Your home should also have the space for play and exercise and shouldn’t harbor anything dangerous to your cat.
What Cat Personality Suits You?
Cats offer a variety of distinctive personality types, ranging from puppy-like cuddliness to feigned disinterest. Some cats are constantly on the go, exploring and poking into this and that, while others are certified nap ninjas. Vocally, they can be chatty catties or more taciturn souls. In short, you have a wide spectrum of personality types to choose from — which is what makes cats such fascinating and easy-to-love pets.
Do You Want to Adopt a Kitten or an Adult Cat?
Kittens will need a lot of attention, direction and a fair amount of patience. Their size, energy and inquisitive nature means you’ll need to supervise them closely.
Adult cats often will settle more quickly into a routine once introduced to their new home. An older or senior adult cat may be even more comfortable interacting with children and furniture. And providing a real home for a cat in their golden years is a rewarding and noble gesture you can feel good about.
Fur Better or Fur Worse
All cats shed. This will affect anyone with allergies and could also cause health issues for your cat, like hairballs or matting. Long-haired cats need to be brushed more regularly, and not all cats love this, so you may have to train yours to sit through this daily ritual.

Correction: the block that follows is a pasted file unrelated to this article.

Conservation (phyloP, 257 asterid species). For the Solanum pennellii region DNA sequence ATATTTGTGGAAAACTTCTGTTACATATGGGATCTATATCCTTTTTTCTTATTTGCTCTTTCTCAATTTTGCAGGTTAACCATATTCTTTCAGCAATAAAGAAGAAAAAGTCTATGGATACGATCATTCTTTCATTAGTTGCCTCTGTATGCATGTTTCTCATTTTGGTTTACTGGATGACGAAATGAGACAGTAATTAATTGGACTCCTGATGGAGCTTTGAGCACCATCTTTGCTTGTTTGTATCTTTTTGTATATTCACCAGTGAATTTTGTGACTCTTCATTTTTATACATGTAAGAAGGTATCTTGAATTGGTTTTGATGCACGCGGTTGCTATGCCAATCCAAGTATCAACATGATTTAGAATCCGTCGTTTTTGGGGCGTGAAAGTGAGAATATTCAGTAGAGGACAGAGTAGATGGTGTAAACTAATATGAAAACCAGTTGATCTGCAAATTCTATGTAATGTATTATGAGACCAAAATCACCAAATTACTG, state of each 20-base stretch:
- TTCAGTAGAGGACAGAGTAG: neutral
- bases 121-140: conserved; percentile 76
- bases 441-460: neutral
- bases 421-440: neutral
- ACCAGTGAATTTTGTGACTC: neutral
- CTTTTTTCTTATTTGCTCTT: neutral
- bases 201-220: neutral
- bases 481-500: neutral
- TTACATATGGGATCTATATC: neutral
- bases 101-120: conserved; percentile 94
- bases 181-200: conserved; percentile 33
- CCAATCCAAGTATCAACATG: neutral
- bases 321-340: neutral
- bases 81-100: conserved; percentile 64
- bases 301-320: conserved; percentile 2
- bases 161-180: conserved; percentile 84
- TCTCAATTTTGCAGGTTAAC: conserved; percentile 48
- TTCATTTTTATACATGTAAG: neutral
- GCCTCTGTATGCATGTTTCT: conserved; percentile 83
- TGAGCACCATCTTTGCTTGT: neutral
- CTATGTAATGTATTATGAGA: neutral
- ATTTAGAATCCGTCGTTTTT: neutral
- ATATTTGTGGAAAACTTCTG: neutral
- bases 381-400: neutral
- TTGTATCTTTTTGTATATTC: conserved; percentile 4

Where to Adopt a Cat
There are several reasons adopting a cat from a shelter or rescue organization is preferable to buying. More effort goes into matchmaking when you adopt, because shelters and rescues generally have more information about their cats. Plus, adopting your cat from a shelter or a rescue actually helps two cats: the one you adopt and the homeless cat who takes your cat’s place.
In contrast, buying can be much more expensive than adopting, and the practice encourages cat mills and increases the number of pets who need homes.
Adopting a Cat from a Shelter
At shelters you can often visit with more than one cat and breed. The screening process can be easier (many shelters allow you to take a cat home that day), and adoption fees can be lower than at a rescue. However, the vet services might not cover all that your cat needs.
Adopting a Cat from a Rescue